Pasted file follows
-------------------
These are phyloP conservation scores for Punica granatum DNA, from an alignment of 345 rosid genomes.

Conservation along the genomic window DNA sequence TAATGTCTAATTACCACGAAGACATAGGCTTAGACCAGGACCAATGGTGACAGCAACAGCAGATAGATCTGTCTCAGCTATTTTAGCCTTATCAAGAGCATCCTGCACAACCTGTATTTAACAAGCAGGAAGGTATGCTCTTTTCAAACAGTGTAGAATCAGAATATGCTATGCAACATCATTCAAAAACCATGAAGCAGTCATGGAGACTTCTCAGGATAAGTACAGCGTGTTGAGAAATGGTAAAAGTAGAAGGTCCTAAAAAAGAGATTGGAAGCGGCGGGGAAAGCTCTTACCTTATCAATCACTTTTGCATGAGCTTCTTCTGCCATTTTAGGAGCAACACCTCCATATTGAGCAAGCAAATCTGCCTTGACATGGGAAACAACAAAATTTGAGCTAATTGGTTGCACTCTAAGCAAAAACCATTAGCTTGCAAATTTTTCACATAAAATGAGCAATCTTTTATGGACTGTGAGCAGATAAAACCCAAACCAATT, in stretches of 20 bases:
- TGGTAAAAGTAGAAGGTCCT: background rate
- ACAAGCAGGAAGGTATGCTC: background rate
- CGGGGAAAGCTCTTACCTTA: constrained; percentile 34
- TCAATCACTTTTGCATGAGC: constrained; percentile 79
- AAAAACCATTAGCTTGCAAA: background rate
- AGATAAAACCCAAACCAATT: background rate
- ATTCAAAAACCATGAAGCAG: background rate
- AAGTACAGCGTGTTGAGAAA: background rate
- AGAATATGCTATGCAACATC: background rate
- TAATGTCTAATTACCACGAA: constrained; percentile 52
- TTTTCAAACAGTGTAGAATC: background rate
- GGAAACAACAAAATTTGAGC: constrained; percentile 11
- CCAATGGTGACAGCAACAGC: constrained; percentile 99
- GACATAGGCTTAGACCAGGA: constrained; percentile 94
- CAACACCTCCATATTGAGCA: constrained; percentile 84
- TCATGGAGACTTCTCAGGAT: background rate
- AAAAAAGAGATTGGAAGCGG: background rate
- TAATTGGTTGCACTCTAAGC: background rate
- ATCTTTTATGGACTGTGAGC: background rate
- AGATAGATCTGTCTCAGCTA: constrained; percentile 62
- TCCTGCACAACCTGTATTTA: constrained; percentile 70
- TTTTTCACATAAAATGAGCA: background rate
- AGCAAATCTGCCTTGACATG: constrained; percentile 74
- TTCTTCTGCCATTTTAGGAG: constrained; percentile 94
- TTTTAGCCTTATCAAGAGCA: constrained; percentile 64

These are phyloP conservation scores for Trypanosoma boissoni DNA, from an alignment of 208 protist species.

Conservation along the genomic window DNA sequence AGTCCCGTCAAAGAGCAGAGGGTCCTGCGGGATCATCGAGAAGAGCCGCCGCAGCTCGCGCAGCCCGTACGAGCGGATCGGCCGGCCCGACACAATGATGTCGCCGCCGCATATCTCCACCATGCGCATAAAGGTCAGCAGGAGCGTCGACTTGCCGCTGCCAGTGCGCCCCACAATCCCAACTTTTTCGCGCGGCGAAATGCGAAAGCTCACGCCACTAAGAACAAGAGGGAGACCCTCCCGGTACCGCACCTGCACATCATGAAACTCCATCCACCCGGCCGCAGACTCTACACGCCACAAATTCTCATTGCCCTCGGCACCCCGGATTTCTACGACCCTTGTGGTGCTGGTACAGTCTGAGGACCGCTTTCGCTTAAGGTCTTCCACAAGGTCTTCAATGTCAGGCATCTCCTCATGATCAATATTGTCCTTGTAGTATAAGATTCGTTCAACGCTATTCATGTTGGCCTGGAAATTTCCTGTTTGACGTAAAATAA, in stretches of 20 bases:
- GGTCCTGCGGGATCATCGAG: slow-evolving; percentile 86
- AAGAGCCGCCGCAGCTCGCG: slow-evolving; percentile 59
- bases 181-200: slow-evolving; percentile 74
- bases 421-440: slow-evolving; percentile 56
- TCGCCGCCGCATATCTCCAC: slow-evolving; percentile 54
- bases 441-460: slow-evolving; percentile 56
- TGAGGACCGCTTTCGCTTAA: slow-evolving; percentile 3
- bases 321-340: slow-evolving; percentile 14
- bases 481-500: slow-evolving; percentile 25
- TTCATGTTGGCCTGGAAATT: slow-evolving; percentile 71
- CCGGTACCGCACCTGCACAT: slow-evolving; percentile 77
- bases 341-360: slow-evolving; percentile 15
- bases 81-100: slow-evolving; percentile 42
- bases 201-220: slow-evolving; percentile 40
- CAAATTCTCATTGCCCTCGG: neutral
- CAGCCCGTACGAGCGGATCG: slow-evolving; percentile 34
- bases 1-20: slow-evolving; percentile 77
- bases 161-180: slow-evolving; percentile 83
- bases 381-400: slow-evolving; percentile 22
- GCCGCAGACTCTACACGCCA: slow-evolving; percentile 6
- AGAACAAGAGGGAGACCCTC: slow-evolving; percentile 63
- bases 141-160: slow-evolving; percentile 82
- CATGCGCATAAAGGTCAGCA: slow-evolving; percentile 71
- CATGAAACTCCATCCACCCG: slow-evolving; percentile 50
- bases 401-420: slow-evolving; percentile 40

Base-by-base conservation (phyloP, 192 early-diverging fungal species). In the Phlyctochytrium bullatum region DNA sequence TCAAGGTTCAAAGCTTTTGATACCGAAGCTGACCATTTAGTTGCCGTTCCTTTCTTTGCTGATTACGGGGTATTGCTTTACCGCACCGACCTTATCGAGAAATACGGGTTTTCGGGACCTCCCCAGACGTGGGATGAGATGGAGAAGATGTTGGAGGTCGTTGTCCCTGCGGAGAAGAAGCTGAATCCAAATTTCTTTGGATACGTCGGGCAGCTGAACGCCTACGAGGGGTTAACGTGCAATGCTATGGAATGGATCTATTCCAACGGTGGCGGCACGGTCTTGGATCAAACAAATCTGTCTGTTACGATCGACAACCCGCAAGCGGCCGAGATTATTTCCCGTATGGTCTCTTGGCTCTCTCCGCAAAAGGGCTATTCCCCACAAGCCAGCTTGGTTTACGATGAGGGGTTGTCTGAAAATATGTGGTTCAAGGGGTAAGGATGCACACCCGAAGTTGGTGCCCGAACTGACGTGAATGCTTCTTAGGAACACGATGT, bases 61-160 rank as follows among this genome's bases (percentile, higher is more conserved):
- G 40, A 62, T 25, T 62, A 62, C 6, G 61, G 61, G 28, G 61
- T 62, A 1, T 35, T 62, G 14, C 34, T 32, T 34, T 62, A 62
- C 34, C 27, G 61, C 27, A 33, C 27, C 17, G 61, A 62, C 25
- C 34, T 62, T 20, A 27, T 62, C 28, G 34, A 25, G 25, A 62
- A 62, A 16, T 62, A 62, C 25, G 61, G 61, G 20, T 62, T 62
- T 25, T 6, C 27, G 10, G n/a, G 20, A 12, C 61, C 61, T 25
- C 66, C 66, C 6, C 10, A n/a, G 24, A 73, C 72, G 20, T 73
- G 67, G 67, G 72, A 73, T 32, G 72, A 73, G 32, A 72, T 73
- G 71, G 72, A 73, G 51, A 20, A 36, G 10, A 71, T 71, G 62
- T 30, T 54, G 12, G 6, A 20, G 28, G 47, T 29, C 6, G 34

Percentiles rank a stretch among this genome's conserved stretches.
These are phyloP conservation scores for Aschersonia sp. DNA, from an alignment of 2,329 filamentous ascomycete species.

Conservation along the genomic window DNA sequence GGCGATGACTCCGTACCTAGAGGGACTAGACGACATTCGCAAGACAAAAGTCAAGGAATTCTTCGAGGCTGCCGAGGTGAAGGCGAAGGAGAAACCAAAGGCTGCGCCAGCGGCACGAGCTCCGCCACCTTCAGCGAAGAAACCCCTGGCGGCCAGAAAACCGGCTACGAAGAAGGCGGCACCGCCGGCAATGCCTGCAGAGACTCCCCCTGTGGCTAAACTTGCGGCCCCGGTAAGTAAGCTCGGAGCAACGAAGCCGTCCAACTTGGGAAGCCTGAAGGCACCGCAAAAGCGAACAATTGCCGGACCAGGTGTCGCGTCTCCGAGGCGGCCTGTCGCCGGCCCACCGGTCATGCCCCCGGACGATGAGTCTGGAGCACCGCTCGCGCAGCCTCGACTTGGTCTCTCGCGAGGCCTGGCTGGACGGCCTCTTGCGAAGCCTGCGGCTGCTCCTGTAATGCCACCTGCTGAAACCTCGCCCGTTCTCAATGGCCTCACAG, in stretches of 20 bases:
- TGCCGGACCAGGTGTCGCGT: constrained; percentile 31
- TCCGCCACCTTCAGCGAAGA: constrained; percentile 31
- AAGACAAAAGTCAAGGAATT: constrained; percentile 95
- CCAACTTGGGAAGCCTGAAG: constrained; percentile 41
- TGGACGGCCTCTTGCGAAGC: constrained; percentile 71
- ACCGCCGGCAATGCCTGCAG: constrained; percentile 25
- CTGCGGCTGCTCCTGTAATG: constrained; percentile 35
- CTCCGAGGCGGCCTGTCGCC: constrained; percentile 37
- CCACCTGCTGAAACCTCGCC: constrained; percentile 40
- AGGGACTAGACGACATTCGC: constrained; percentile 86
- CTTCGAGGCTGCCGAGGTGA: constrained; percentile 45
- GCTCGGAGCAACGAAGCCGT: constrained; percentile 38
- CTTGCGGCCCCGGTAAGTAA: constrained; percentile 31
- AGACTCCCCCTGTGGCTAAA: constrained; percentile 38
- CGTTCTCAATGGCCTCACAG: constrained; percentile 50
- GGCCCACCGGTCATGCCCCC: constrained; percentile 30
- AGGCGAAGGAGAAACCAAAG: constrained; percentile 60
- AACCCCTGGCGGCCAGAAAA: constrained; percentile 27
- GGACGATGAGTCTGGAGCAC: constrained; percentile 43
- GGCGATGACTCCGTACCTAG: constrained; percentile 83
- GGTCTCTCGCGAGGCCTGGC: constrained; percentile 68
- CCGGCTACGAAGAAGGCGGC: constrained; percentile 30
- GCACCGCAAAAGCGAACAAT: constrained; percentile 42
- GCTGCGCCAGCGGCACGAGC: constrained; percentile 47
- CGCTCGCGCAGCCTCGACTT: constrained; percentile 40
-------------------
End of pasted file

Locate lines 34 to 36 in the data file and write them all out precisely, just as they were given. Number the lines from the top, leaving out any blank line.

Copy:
- TCGCCGCCGCATATCTCCAC: slow-evolving; percentile 54
- bases 441-460: slow-evolving; percentile 56
- TGAGGACCGCTTTCGCTTAA: slow-evolving; percentile 3